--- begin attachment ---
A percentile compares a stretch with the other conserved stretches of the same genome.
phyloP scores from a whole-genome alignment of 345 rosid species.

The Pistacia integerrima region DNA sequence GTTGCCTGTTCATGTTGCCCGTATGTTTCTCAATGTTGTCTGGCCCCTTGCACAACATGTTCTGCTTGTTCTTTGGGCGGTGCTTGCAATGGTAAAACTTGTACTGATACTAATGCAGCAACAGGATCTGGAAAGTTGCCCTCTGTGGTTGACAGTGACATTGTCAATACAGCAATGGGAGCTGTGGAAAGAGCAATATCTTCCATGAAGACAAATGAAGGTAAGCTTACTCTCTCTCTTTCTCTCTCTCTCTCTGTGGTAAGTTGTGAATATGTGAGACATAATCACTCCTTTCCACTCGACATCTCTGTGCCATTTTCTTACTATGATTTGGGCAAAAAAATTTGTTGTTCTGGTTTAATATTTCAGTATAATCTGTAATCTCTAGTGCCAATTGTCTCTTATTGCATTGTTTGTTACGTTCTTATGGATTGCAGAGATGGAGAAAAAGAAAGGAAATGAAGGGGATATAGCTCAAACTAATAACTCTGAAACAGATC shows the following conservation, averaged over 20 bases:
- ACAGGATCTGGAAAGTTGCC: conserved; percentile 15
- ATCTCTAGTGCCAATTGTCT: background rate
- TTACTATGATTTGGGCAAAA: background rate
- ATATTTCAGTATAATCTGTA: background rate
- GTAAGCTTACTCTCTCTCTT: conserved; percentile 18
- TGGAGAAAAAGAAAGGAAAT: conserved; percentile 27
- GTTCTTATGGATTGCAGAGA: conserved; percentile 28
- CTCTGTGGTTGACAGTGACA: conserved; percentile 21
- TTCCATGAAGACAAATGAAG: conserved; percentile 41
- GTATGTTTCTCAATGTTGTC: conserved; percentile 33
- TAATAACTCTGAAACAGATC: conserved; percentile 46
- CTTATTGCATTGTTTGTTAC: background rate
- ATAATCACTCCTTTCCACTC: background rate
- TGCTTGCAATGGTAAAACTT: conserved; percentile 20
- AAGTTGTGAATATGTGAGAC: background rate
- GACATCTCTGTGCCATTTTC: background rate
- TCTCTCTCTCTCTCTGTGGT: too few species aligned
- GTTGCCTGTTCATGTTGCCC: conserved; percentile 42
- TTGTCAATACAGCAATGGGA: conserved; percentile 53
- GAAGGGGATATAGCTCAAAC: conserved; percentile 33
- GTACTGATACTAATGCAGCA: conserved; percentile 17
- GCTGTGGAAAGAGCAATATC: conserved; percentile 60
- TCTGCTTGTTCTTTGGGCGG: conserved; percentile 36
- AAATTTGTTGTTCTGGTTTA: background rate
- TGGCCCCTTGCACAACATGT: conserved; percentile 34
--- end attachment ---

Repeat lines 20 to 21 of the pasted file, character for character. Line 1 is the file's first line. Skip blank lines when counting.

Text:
- TCTCTCTCTCTCTCTGTGGT: too few species aligned
- GTTGCCTGTTCATGTTGCCC: conserved; percentile 42